It examined animal inventories, feed intake-based emissions factors and feed dry matter intake to estimate county-level enteric methane emissions for dairy and beef cows.
The calculations also considered manure-based methane emissions for cattle, pigs and poultry, they said.
The group used available information, feed dry matter intake and a series of coefficients developed by the team and other researchers to calculate methane emissions from cows, said Hristov.
“Using only feed dry intake you can reliably predict enteric methane emissions,” he added.
The picture from manure-based emissions is complicated, he said. Dairy cows produce more manure, while on-range cattle have little to no manure-based emissions, but there are far more beef cattle, including feedlot cattle, being produced than dairy cows.
Other production species like swine and poultry do not produce enteric emissions of methane, he said. However, their production was included in the calculations of manure-based emissions.
“We know a lot less and our estimates are a lot less accurate than enteric,” he said. “The storage facility is important, the environment, temperature all these things make a difference – we don’t have really good data for the facilities across the country.”
To make an accurate model, information would be needed on every manure containment facility in a county or state along with details including facility type, how long it is stored and other information, he said.
“Manure management is a complex process,” he added.
Overall, the calculation and analysis found that total livestock methane emissions were comparable to the current levels established by the EPA and those from EDGAR, the authors said.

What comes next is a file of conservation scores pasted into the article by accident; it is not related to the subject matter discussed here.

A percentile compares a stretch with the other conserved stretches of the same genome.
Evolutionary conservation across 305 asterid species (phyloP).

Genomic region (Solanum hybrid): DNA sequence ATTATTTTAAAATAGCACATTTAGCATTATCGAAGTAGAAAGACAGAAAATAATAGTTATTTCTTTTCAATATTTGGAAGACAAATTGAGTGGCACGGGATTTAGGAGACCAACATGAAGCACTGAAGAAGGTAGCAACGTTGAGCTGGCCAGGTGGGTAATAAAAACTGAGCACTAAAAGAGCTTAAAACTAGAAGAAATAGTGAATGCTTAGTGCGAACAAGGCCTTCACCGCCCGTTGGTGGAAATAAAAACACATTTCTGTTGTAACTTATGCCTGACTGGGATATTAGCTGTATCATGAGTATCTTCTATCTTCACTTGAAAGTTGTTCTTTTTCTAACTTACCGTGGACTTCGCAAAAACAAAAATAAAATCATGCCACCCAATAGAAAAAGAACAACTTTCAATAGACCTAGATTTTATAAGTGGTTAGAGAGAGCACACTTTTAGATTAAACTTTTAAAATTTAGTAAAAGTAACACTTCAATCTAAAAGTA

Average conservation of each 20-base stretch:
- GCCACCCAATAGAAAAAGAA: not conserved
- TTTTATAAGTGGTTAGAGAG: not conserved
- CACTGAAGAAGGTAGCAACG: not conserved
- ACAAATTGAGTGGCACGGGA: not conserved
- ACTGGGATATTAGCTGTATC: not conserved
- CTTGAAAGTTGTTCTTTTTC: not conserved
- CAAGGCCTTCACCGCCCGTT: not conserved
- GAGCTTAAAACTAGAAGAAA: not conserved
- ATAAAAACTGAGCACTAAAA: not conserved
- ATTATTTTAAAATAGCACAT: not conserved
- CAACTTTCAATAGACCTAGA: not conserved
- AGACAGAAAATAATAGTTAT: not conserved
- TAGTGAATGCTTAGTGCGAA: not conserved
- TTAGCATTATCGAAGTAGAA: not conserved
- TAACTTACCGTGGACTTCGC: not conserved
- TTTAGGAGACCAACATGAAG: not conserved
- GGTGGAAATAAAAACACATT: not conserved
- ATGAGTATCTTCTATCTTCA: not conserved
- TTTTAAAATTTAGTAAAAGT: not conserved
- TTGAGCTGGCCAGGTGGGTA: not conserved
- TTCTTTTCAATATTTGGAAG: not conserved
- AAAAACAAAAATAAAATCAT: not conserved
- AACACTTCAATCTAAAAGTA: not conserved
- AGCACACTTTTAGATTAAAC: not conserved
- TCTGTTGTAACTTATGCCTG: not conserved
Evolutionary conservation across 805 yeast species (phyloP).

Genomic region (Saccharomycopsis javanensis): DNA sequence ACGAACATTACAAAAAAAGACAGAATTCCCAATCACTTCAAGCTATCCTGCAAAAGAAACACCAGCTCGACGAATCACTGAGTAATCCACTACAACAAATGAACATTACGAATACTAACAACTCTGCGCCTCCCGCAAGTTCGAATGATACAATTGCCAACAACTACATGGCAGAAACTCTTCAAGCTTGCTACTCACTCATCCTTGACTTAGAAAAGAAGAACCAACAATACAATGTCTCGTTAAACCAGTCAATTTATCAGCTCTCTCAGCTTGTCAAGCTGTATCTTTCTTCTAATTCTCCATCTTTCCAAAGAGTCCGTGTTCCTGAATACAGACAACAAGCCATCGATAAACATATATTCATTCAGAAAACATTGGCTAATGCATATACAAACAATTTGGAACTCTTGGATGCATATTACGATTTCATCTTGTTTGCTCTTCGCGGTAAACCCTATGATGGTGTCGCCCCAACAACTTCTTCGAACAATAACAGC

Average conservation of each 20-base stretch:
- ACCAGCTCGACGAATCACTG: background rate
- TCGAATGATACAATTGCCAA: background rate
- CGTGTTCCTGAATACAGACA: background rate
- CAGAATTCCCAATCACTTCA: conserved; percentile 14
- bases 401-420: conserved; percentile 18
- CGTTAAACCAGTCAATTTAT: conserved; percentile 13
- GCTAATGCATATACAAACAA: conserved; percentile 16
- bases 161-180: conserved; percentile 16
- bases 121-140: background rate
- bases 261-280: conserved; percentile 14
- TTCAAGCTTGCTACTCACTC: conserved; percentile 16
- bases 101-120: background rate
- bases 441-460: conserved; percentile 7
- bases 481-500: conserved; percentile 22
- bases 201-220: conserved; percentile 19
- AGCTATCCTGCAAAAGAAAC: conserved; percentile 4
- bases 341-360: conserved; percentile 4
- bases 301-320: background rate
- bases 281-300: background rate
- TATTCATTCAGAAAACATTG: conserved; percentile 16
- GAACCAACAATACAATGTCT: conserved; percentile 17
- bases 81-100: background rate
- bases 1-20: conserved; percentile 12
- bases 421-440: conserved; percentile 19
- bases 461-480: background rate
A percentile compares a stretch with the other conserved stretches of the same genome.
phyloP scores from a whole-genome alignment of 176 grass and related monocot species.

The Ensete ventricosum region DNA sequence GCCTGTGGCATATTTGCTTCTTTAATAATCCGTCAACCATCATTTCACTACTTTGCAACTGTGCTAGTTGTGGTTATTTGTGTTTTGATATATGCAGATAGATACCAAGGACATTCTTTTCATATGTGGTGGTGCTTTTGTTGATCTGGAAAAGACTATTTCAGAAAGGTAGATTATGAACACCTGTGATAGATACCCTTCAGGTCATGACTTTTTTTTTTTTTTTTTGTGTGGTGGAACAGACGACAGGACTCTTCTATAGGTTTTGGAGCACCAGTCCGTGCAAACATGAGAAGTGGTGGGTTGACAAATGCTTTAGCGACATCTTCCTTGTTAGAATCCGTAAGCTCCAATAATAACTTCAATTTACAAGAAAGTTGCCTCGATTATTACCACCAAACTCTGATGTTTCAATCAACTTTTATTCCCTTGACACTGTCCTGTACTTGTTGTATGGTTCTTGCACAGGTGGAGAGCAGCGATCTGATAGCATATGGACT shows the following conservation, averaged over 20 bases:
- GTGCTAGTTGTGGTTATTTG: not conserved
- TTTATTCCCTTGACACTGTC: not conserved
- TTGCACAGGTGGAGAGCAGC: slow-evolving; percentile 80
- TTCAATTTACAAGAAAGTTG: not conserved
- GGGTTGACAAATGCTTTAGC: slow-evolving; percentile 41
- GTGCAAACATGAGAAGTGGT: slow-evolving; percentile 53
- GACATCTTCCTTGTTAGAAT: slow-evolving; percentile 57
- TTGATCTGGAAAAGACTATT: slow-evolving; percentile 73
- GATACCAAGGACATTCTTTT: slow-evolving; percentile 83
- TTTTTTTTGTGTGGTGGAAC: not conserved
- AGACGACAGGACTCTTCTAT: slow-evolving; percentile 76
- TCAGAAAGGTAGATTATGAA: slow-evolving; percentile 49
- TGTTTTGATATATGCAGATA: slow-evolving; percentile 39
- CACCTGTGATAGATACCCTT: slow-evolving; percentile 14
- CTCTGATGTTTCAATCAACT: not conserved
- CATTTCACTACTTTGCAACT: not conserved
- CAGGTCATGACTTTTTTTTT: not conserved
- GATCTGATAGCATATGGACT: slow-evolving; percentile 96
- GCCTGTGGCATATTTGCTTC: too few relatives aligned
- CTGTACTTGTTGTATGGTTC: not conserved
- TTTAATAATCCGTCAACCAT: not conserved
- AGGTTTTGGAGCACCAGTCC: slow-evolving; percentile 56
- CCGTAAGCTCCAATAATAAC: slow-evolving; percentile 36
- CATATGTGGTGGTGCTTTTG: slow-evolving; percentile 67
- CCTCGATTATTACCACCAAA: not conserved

However, the grid-based or spatial distribution of emissions was different than that determined by both EDGAR and the EPA, they said.
“One of the major messages from our study we can take feed dry matter intake and use coefficients developed by us and by others and estimate methane emissions,” said Hristov.
The assessment also found that results generated by complex and simple models provided similar results, he added.
There were not many surprises in the data, he said. However, the group determined that its factors may be more accurate than those used previously.
But the calculations change the results for areas that have larger numbers of dairy cows or ranged cattle and feed yard cattle, he said.
Cattle on grain have a lower emission level than what has been established in previous calculations, like those done by the EPA.
“Feedlot cattle produce less methane than beef cattle on the range or dairy cows – it has to do with type of feed,” he said. “States that have a lot of beef cattle will have lower emission in our database – that’s why we see total emissions are close to EPA’s [assessment] but the spatial result is different.”
The states found to have the highest combined methane emissions from enteric and manure-based sources were Texas and California, the authors said. However, results for Texas dropped by 36% when compared to earlier EDGAR analysis while results for California rose by 100%.
There are several additional research questions that could be asked, said Hristov. However, there are no plans for a follow-up study at this point.
Although some calculations may be redone if results of the upcoming agricultural survey vary greatly with the 2012 results used for the calculations, he added.
Source: Environmental Science and Technology
Title: Discrepancies and Uncertainties in Bottom-up Gridded Inventories of Livestock Methane Emissions for the Contiguous United States
Authors: A. Hristov, M. Harper, R. Meinen, R. Day, J. Lopes, T. Ott, A. Venkatesh, C Randles